ViacomCBS Plans New Streaming Service

John Lamparski/Getty Images
From left: Phil Simms, Trevor Noah, Bob Bakish, Shari Redstone, Stephen Colbert and Gayle King attend as ViacomCBS Inc. rings the opening bell at NASDAQ on Dec. 5, 2019.

The product is expected to be an expansion of CBS All Access, which launched in 2014.

After closing an $11.7 billion merger in December, ViacomCBS is expected to unveil a new streaming service in late February that draws from strengths of its recombined companies, a source confirms to The Hollywood Reporter

ViacomCBS, led by CEO Bob Bakish, is planning an expansion of CBS All Access, the streamer that launched in 2014, that would encompass brands like Comedy Central, Paramount Network, BET, MTV and CBS News, among other offerings. All Access has been led by original programming from the Star Trek franchise, including the Discovery and Picard series, as well as scripted dramas like The Good Fight and a reboot of The Twilight Zone

The new streaming product is envisioned as a broad offering that will include news and sports along with scripted and unscripted content. Currently, CBS All Access and Showtime together boast about 10 million subscribers, with All Access priced at $6 and Showtime at $11. 

Meanwhile, Viacom's advertising-supported streaming service Pluto TV, which it acquired for $340 million in January 2019, counts 20 million monthly users, the company said during a Nov. 14 earnings call. The conglomerate's BET direct-to-consumer service BET+, which launched in September, is expected to continue as its own product as is CBSN, the streaming channel powered by CBS News. 

This unnamed ViacomCBS service will compete in a landscape that includes Netflix (167 million global paid subs), Amazon Prime (150 million customers), Hulu (30.7 million subs), Disney+ (28.6 million subs), ESPN+ (7.6 million subs), Starz (6.3 million streaming subs) and YouTube TV (2 million subs). That's not to mention Apple TV+ (which hasn't disclosed subs) or WarnerMedia's forthcoming HBO Max (set to bow in May) and NBCUniversal's Peacock (debuting in April).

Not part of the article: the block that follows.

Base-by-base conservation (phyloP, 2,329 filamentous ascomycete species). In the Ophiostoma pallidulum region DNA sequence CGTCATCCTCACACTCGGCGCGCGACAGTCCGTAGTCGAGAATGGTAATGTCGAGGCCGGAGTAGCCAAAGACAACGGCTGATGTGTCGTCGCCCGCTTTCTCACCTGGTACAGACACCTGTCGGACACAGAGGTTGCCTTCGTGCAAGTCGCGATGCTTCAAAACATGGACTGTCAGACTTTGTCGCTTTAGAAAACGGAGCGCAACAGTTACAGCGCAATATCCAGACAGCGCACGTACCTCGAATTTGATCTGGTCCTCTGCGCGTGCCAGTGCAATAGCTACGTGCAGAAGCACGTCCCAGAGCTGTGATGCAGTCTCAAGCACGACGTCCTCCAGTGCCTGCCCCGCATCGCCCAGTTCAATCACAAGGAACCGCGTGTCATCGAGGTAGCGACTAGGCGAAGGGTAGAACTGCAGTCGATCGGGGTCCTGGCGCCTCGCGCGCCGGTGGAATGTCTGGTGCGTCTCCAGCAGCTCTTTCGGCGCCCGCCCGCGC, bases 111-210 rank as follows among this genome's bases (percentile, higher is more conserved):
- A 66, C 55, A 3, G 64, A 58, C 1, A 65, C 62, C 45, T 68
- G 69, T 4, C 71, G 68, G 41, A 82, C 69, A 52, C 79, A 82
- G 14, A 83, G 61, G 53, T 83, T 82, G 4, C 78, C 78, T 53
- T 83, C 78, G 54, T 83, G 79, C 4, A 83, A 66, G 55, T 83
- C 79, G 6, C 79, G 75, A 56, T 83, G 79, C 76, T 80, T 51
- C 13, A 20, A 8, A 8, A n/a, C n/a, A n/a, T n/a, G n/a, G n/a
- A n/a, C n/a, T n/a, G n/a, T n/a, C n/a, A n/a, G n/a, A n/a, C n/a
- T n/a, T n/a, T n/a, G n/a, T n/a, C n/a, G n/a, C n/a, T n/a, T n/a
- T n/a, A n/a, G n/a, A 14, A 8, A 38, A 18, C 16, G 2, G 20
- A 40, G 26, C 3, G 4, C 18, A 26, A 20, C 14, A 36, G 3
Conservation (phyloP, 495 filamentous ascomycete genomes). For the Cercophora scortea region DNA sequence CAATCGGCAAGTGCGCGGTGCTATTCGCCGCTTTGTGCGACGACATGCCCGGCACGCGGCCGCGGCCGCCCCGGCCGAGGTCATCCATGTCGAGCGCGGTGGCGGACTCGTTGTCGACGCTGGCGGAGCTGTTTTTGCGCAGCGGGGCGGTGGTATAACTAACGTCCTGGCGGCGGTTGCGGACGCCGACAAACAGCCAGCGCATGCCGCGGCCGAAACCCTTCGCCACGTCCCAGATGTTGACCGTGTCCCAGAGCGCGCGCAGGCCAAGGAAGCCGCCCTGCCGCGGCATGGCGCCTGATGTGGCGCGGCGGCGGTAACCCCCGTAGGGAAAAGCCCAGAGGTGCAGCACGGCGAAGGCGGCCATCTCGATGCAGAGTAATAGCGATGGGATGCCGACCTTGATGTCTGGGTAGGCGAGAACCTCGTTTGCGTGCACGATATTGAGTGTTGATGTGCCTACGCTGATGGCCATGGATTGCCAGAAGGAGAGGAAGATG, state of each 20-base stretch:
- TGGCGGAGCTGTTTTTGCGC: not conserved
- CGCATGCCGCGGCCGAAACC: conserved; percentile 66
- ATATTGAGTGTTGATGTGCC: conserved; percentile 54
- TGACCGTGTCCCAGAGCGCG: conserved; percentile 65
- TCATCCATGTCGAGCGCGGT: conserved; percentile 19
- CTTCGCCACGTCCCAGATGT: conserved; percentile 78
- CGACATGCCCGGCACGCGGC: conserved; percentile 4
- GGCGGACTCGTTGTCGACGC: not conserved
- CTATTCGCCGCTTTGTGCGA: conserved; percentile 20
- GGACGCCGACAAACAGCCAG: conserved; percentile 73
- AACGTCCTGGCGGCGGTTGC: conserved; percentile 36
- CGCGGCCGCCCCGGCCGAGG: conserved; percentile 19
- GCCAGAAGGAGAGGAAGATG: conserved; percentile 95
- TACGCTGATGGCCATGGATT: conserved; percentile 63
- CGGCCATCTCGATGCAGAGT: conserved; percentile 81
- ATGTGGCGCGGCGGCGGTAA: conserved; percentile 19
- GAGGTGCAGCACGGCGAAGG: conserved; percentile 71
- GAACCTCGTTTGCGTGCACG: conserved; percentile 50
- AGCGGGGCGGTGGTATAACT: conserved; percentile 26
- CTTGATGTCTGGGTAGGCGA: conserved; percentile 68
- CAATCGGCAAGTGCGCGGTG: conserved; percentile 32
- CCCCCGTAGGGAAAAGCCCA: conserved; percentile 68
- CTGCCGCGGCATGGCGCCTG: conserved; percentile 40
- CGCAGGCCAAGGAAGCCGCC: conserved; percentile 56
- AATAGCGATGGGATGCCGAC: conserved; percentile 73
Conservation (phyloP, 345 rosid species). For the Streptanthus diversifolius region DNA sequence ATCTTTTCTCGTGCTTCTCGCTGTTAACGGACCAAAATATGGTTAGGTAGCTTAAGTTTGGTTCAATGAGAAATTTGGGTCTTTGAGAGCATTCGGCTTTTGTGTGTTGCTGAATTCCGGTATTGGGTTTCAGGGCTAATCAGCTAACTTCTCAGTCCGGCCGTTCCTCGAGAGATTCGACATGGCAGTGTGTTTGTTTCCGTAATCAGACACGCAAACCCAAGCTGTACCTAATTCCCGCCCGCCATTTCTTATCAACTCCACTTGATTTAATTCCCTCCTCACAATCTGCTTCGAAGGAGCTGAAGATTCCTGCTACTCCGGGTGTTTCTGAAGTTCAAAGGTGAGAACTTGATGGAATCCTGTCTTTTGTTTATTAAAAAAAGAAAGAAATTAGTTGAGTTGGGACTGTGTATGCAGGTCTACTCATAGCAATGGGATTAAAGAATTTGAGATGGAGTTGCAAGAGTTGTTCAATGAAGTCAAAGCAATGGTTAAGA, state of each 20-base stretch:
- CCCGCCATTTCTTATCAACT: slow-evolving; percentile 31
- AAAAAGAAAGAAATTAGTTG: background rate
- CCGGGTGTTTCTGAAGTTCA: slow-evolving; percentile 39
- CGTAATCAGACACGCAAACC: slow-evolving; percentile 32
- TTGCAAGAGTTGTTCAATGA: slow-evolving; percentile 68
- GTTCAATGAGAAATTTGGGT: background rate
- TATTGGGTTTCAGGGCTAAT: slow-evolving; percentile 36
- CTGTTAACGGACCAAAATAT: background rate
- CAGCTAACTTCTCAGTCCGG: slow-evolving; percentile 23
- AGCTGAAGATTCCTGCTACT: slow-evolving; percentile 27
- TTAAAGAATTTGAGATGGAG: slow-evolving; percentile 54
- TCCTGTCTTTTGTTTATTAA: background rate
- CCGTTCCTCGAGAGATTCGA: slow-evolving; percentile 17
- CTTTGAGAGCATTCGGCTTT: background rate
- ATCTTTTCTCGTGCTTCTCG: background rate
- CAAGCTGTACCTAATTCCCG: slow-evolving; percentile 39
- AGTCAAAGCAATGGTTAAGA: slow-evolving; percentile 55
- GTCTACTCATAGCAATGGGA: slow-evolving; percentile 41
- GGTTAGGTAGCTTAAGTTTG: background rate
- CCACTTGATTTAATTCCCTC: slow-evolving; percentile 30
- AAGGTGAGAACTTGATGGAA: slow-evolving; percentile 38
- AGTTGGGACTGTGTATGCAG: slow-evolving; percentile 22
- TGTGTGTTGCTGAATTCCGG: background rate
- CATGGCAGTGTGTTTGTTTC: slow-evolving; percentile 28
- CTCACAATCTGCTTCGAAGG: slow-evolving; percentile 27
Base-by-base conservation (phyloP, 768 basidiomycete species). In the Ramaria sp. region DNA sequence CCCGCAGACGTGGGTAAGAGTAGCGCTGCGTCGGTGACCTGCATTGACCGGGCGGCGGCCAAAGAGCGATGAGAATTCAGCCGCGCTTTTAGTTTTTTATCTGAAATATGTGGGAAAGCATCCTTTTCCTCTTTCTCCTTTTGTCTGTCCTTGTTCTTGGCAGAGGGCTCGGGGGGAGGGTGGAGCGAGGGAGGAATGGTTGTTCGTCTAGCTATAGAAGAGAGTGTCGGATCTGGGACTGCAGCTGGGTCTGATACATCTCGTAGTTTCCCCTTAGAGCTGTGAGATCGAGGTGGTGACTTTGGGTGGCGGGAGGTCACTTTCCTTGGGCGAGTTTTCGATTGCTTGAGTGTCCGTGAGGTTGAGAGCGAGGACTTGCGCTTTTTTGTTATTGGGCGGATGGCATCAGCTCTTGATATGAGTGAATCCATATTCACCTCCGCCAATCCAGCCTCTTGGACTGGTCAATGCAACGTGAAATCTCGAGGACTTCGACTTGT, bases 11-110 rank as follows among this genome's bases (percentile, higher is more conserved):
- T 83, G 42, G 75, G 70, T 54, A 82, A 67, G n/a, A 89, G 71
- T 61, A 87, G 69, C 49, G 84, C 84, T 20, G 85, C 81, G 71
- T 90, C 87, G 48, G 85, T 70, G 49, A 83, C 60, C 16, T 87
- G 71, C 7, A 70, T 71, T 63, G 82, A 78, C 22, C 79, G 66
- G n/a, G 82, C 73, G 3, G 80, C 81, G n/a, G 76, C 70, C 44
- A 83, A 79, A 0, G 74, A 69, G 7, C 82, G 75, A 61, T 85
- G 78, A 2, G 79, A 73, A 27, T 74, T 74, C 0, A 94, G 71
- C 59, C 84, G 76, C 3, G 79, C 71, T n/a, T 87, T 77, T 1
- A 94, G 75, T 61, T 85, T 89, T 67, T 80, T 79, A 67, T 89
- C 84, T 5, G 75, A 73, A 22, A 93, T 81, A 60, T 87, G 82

As other conglomerates prioritize creating film and TV projects for in-house services, Viacom has also tried to position itself as a seller to streaming platforms as it develops its own over-the-top strategy. In November, Viacom inked a multiyear output deal with Netflix for a series of Nickelodeon-branded original film and TV projects and licensed Paramount Studios' upcoming Beverly Hills Cop 4 to the streamer. 

Ahead of the merger and in the new year, CBS has remade its executive ranks, notably with the exit of chairman and CEO Joe Ianniello and the hiring of NBCUniversal Content Studios vice chairman George Cheeks as his successor beginning on March 23. 

More details about the forthcoming service are expected to be unveiled on Feb. 20, when ViacomCBS reports its fourth-quarter earnings. CNBC first reported the plans for the ViacomCBS service.